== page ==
This volume publishes eighteen papers organised into four sections focus sing on community formation, social embeddedness, ideology and forms of expression. The individual papers present current research on Hindu, Jain and syncretistic Hindu-Muslim traditions from between the fifteenth and the eighteenth centuries often tracing the antecedents of a certain phenomenon to earlier developments or examining their afterlives. The papers engage with one or several Hindi, Sanskrit, Marathi and Gujarati texts and study their material in the light of a variety of disciplines including theology, linguistics, social history and musicology. In the appendix Winand Callewaert gives an updated list of corrections in The Millennium Kabir Vart, one of the most important volumes to appear about Kabir.
In the opening article J.S. Hawley investigates how the four teaching traditions or sects that gained acceptance at the court of Savai Jaisingh were claimed to have been spawned in the south of India and at a certain point transplanted through continuing lineages into the religious life of north India. Recent research by Monika Horstmann showed how this notion had been deployed not just in some abstract sense but as a feature of royal policy, shaping decisions about patronage and legitimacy that had effects in the real world. In his presentation Hawley supplemented Professor Horstnann's exposition by reviewing various ways in which the catuhsampradaya idea came to figure in sectarian sources from Nabhadas and Anantadas onward through the mid-eighteenth century-and, in particular, its complicated and sometimes conflictual relationship to other fourfold formulations: four vyahas, four akhadas, four directions, four pothis, and perhaps, in the back- ground, four Vedic samhitas.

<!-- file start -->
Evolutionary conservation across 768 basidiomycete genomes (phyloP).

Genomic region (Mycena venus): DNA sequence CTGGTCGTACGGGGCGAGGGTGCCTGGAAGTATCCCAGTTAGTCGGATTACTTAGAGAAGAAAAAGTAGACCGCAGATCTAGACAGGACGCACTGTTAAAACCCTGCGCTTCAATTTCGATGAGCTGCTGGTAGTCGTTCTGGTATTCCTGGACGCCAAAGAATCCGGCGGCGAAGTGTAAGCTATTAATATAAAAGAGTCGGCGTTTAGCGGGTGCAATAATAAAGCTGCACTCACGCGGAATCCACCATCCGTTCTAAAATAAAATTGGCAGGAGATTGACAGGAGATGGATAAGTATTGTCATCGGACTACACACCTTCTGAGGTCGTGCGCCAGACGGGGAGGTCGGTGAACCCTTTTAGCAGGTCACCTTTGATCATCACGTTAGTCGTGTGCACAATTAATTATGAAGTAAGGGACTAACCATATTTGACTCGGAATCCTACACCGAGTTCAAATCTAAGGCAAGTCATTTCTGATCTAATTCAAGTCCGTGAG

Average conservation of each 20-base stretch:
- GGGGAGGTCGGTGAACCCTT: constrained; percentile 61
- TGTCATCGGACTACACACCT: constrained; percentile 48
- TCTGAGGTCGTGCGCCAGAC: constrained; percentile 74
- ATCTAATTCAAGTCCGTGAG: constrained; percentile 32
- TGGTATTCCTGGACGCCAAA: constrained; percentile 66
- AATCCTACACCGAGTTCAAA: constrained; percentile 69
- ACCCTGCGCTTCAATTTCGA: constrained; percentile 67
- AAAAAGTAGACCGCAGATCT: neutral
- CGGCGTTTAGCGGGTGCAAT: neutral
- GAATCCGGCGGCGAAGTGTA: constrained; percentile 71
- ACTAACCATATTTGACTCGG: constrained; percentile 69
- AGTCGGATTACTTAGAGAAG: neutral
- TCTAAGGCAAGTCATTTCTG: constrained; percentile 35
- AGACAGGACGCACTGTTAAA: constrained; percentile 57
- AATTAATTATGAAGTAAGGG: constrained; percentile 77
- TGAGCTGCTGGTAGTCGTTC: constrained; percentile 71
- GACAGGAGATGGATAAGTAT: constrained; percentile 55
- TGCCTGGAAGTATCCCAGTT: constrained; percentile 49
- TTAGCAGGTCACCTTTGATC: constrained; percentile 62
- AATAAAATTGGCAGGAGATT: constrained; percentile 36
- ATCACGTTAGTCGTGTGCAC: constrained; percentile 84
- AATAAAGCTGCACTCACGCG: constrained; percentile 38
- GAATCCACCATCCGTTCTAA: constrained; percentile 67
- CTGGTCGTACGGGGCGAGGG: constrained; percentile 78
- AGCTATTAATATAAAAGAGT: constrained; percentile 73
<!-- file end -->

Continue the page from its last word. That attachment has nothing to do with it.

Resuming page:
As part of his ongoing research Dalpat Rajpurohit examines how the Dadupanth developed its huge devotional anthologies called Sarvangi. His research is concerned with tracing the tradition of compiling anthologies and the significance of the Dadupanth within the bhakti movement. He presented a study of the Sarvangi tradition, especially the Sarvangi of Dadu's first-generation disciple Rajjabdas, the debate about its time of compilation (c. 1595-1604 ?), and its content in comparison with the Sarvangi of Dadu's third-generation disciple Gopaldas (c.1627). The Dddupanth became a centre of heightened literary activity during the last decade of the sixteenth century and at the beginning of the seventeenth century. Sources composed around 1595 indicate that theme-based compilations gained importance in the Dadupanth at this time. Thus on the one hand, the Dadupanth anticipates almost all the traditions of anthologies and hagiographies such as the bhaktamal and parchai literature, and on the other it initiated traditions of theme-based anthologies like those of the Sarvangi and Pancvani.